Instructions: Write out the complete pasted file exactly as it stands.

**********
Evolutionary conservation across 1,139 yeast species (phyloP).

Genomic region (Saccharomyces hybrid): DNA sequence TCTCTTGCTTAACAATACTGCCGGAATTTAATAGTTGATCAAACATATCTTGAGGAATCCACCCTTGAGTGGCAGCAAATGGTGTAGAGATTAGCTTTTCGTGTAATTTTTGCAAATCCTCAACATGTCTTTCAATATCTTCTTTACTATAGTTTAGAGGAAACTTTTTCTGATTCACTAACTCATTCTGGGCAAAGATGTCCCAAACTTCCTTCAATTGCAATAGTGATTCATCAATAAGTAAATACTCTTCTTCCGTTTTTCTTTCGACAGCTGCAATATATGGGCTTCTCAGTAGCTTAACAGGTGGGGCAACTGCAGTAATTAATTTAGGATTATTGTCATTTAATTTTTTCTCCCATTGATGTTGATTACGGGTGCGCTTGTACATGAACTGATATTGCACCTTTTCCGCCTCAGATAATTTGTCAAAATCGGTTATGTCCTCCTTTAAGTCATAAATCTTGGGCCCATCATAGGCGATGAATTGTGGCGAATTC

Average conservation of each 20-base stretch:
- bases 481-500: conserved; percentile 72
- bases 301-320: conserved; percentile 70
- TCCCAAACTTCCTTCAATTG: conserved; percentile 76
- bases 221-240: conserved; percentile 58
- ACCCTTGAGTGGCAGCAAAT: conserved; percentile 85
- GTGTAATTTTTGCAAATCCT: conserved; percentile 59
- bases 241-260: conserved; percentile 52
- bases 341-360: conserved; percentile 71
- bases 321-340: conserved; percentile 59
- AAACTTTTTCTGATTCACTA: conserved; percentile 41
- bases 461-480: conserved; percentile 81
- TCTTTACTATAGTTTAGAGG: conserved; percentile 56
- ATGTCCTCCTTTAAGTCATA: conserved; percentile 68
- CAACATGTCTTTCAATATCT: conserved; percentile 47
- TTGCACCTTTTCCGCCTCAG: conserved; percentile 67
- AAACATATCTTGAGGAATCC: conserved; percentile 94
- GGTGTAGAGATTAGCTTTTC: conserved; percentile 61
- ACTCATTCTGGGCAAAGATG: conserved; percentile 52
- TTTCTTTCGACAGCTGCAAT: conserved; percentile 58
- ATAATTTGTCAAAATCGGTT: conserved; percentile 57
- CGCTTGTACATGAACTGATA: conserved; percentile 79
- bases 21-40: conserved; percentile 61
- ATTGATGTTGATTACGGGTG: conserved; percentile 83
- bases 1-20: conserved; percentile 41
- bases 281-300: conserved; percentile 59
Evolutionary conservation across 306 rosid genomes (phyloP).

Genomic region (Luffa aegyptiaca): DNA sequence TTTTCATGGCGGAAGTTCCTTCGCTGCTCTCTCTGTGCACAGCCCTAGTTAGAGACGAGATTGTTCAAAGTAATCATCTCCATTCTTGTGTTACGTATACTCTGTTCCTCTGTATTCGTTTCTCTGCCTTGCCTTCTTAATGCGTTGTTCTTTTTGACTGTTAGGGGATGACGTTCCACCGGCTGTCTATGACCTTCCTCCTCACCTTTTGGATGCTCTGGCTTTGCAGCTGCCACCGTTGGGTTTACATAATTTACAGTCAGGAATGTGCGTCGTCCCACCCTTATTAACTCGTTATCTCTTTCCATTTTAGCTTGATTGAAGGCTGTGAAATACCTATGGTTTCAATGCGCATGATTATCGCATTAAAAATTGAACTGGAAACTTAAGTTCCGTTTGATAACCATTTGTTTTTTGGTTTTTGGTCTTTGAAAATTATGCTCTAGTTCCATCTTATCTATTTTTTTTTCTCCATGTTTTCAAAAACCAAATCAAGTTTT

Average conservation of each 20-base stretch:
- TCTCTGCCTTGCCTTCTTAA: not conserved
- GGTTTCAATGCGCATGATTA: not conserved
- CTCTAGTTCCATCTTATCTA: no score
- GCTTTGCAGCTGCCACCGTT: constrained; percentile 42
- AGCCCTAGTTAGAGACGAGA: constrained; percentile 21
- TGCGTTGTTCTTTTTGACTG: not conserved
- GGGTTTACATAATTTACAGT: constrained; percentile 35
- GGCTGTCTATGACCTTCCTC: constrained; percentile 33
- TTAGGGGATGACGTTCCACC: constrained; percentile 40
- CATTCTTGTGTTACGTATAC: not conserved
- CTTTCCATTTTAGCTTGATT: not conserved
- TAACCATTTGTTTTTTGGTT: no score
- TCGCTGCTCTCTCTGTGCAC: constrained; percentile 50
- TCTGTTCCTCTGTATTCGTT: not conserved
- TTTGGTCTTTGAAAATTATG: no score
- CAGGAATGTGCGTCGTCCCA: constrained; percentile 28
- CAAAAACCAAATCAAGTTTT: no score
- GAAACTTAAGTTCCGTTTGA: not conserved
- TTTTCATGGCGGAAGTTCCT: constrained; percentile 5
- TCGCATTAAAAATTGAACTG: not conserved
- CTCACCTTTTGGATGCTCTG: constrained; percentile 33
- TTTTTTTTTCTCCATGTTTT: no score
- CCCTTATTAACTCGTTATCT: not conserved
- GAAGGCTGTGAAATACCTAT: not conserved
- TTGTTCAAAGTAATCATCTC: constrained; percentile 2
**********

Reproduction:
Evolutionary conservation across 1,139 yeast species (phyloP).

Genomic region (Saccharomyces hybrid): DNA sequence TCTCTTGCTTAACAATACTGCCGGAATTTAATAGTTGATCAAACATATCTTGAGGAATCCACCCTTGAGTGGCAGCAAATGGTGTAGAGATTAGCTTTTCGTGTAATTTTTGCAAATCCTCAACATGTCTTTCAATATCTTCTTTACTATAGTTTAGAGGAAACTTTTTCTGATTCACTAACTCATTCTGGGCAAAGATGTCCCAAACTTCCTTCAATTGCAATAGTGATTCATCAATAAGTAAATACTCTTCTTCCGTTTTTCTTTCGACAGCTGCAATATATGGGCTTCTCAGTAGCTTAACAGGTGGGGCAACTGCAGTAATTAATTTAGGATTATTGTCATTTAATTTTTTCTCCCATTGATGTTGATTACGGGTGCGCTTGTACATGAACTGATATTGCACCTTTTCCGCCTCAGATAATTTGTCAAAATCGGTTATGTCCTCCTTTAAGTCATAAATCTTGGGCCCATCATAGGCGATGAATTGTGGCGAATTC

Average conservation of each 20-base stretch:
- bases 481-500: conserved; percentile 72
- bases 301-320: conserved; percentile 70
- TCCCAAACTTCCTTCAATTG: conserved; percentile 76
- bases 221-240: conserved; percentile 58
- ACCCTTGAGTGGCAGCAAAT: conserved; percentile 85
- GTGTAATTTTTGCAAATCCT: conserved; percentile 59
- bases 241-260: conserved; percentile 52
- bases 341-360: conserved; percentile 71
- bases 321-340: conserved; percentile 59
- AAACTTTTTCTGATTCACTA: conserved; percentile 41
- bases 461-480: conserved; percentile 81
- TCTTTACTATAGTTTAGAGG: conserved; percentile 56
- ATGTCCTCCTTTAAGTCATA: conserved; percentile 68
- CAACATGTCTTTCAATATCT: conserved; percentile 47
- TTGCACCTTTTCCGCCTCAG: conserved; percentile 67
- AAACATATCTTGAGGAATCC: conserved; percentile 94
- GGTGTAGAGATTAGCTTTTC: conserved; percentile 61
- ACTCATTCTGGGCAAAGATG: conserved; percentile 52
- TTTCTTTCGACAGCTGCAAT: conserved; percentile 58
- ATAATTTGTCAAAATCGGTT: conserved; percentile 57
- CGCTTGTACATGAACTGATA: conserved; percentile 79
- bases 21-40: conserved; percentile 61
- ATTGATGTTGATTACGGGTG: conserved; percentile 83
- bases 1-20: conserved; percentile 41
- bases 281-300: conserved; percentile 59
Evolutionary conservation across 306 rosid genomes (phyloP).

Genomic region (Luffa aegyptiaca): DNA sequence TTTTCATGGCGGAAGTTCCTTCGCTGCTCTCTCTGTGCACAGCCCTAGTTAGAGACGAGATTGTTCAAAGTAATCATCTCCATTCTTGTGTTACGTATACTCTGTTCCTCTGTATTCGTTTCTCTGCCTTGCCTTCTTAATGCGTTGTTCTTTTTGACTGTTAGGGGATGACGTTCCACCGGCTGTCTATGACCTTCCTCCTCACCTTTTGGATGCTCTGGCTTTGCAGCTGCCACCGTTGGGTTTACATAATTTACAGTCAGGAATGTGCGTCGTCCCACCCTTATTAACTCGTTATCTCTTTCCATTTTAGCTTGATTGAAGGCTGTGAAATACCTATGGTTTCAATGCGCATGATTATCGCATTAAAAATTGAACTGGAAACTTAAGTTCCGTTTGATAACCATTTGTTTTTTGGTTTTTGGTCTTTGAAAATTATGCTCTAGTTCCATCTTATCTATTTTTTTTTCTCCATGTTTTCAAAAACCAAATCAAGTTTT

Average conservation of each 20-base stretch:
- TCTCTGCCTTGCCTTCTTAA: not conserved
- GGTTTCAATGCGCATGATTA: not conserved
- CTCTAGTTCCATCTTATCTA: no score
- GCTTTGCAGCTGCCACCGTT: constrained; percentile 42
- AGCCCTAGTTAGAGACGAGA: constrained; percentile 21
- TGCGTTGTTCTTTTTGACTG: not conserved
- GGGTTTACATAATTTACAGT: constrained; percentile 35
- GGCTGTCTATGACCTTCCTC: constrained; percentile 33
- TTAGGGGATGACGTTCCACC: constrained; percentile 40
- CATTCTTGTGTTACGTATAC: not conserved
- CTTTCCATTTTAGCTTGATT: not conserved
- TAACCATTTGTTTTTTGGTT: no score
- TCGCTGCTCTCTCTGTGCAC: constrained; percentile 50
- TCTGTTCCTCTGTATTCGTT: not conserved
- TTTGGTCTTTGAAAATTATG: no score
- CAGGAATGTGCGTCGTCCCA: constrained; percentile 28
- CAAAAACCAAATCAAGTTTT: no score
- GAAACTTAAGTTCCGTTTGA: not conserved
- TTTTCATGGCGGAAGTTCCT: constrained; percentile 5
- TCGCATTAAAAATTGAACTG: not conserved
- CTCACCTTTTGGATGCTCTG: constrained; percentile 33
- TTTTTTTTTCTCCATGTTTT: no score
- CCCTTATTAACTCGTTATCT: not conserved
- GAAGGCTGTGAAATACCTAT: not conserved
- TTGTTCAAAGTAATCATCTC: constrained; percentile 2